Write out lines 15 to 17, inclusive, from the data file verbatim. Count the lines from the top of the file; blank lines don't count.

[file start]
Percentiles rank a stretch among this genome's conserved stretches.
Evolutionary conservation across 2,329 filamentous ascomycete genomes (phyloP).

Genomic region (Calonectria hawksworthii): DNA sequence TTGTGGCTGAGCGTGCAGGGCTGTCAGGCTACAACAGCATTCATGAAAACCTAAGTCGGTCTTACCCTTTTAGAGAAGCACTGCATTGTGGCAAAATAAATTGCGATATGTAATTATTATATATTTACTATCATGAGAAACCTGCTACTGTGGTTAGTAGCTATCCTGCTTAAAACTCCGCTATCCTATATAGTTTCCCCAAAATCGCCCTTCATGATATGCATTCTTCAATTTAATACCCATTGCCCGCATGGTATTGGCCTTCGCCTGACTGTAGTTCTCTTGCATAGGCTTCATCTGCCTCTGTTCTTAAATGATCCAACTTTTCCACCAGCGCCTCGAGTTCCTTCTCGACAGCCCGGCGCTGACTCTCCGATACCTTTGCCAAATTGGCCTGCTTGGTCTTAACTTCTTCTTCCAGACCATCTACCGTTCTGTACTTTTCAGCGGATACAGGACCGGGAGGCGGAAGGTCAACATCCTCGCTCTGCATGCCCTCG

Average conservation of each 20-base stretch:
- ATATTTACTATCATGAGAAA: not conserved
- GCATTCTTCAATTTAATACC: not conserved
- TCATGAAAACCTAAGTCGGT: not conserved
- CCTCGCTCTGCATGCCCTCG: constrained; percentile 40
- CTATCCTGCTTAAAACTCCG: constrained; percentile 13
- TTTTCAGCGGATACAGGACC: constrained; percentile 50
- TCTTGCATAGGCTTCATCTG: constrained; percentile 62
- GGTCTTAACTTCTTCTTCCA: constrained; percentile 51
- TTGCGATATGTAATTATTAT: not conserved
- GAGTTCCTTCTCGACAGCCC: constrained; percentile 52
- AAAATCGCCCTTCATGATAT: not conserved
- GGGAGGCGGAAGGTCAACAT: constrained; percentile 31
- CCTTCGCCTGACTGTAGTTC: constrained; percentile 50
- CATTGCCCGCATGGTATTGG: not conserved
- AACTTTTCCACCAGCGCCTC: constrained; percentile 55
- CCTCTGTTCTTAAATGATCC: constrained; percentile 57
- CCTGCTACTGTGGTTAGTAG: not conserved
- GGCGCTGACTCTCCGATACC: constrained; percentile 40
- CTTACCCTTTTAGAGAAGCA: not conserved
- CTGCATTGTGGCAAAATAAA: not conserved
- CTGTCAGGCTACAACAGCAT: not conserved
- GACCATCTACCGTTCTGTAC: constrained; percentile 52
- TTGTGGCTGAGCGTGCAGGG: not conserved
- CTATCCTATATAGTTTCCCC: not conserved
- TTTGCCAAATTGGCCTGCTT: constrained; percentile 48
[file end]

- AAAATCGCCCTTCATGATAT: not conserved
- GGGAGGCGGAAGGTCAACAT: constrained; percentile 31
- CCTTCGCCTGACTGTAGTTC: constrained; percentile 50